Galway Plate

The one thing the now-retired Des Cahill will no longer have to deal with is the different coloured caps associated with the usual big representation from the Gigginstown Stud and J.P McManus silks, but as ever in this valuable and much sought-after prize, runners from either of those two powerful owners are always worth a second look.

Having plundered the 2m 6f contest three times in the last four years, the famous maroon colours attached to Michael O’Leary are now part of the race fabric and following in the hoofprints of Balko Des Flos twelve months ago, Calino D’Airy looks to be Ryanair supremo’s chief contender in this season’s renewal. Trained by Henry De Bromhead, the six-year-old brings similar credentials to the table as his stable companion in the sense he’s a second-season novice who ran in a Graded contest when last seen. Although several may have not run their race at the Liverpool-based track, the son of Anzillero still ran with great credit to only get beaten five-lengths by Colin Tizzard’s ill-fated star Finian’s Oscar and based on the evidence available that day, good ground and a step up in trip should prove ideal.

Victories by Far From Trouble, Finger Onthe Pulse, Bob Longo and Carlingford Lough in recent times have ensured the famous green and white hoops have joylessly walked into the winners’ enclosure at Ballybrit and SLOWMOTION (best price 12-1) looks one of the most likely to keep the tradition going for one of Ireland’s most enduring and treasured racing figures. An inexperienced novice when an excellent third in this race last year, Joseph O’Brien’s mare has failed to build on that career-high performance in four subsequent starts over fences, but it was good see her show a bit more promise on her latest outing back over hurdles in the Grade 3 Grimes Hurdle at Tipperary. Off the back of a 69-day break, the daughter of Soldier Of Fortune ran a blinder to finish a close-up fourth behind the likes of smart hurdlers Joey Sasa and Wicklow Brave and given that race at the Limerick Junction track was over an inadequate two-mile trip, her performance deserves even more praise. Likely to be a good deal sharper for that outing, the six-year-old heads back to the scene of her finest hour with the wind in her sails and based on the evidence of her four best career displays, the predicted decent ground should provide her with the perfect platform to better last year’s heroics.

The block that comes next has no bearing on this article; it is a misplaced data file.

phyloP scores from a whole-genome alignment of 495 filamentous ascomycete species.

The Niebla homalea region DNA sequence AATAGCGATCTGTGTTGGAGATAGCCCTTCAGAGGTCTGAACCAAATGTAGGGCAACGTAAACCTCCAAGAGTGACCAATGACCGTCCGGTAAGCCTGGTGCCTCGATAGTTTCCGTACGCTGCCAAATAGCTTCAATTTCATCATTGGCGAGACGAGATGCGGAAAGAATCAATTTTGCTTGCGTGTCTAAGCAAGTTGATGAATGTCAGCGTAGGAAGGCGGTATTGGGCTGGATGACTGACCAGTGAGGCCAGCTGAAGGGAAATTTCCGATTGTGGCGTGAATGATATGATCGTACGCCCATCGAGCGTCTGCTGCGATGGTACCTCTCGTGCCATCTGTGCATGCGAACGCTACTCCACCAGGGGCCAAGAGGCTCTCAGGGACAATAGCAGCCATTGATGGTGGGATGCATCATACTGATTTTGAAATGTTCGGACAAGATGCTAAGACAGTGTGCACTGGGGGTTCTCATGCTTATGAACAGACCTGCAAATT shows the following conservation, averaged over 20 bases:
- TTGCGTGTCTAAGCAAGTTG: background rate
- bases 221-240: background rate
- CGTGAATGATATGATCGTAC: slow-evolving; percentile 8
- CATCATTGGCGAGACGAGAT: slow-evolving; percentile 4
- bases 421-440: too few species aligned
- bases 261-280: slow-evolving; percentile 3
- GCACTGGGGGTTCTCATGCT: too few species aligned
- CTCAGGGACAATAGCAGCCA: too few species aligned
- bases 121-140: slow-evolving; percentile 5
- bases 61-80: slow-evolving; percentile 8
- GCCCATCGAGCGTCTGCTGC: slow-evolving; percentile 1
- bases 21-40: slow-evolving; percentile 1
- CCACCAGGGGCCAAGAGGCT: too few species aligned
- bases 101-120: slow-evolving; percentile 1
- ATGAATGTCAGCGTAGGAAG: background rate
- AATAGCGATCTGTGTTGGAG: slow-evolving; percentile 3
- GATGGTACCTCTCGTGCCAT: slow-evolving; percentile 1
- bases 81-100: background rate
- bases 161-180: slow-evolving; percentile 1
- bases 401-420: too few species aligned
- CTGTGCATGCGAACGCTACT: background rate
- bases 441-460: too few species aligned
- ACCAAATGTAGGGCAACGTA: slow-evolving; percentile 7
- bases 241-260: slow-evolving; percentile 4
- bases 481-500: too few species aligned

Away from those powerful connections, PEREGRINE RUN (best price 14-1) appeals as one most likely to gate crash the party and following an eye-catching effort that served the chief objective of blowing away the cobwebs at Killarney last time out, Peter Fahey’s classy gelding is a must for any shortlist.

A talented Grade 2-winning hurdler, the lightly-raced eight-year-old has made a seamless transition to fences based on his six starts over the larger obstacles and three victories in the early part of Autumn when the ground was still in his favour meant he was on the shortlist for several races at the Cheltenham Festival. Unfortunately, the son of King’s Theatre had to miss the gig due to a setback and his season ended up on a slightly sore note when he tipped up at the fourth last when still in contention in a Grade 2 Chase at Ayr.

Racing on the Flat for the first time after an 88-day break, he looked just short of match sharpness when outpaced over 1m 6f against the likes of Wicklow Brave and several other useful and speedier types at the Co Kerry venue, but at the same time, he did finish his race off with a degree of purpose from two out to offer plenty of encouragement for the future. Hopefully that all-important outing will have done him the world of good and having run well over this unique course when third to Rathvinden at last year’s seven-day extravaganza, he fits the profile of so many previous winners of this race.

Slowmotion - 1pt e/w @ 12/1
Peregrine Run - 1pt e/w @ 12/1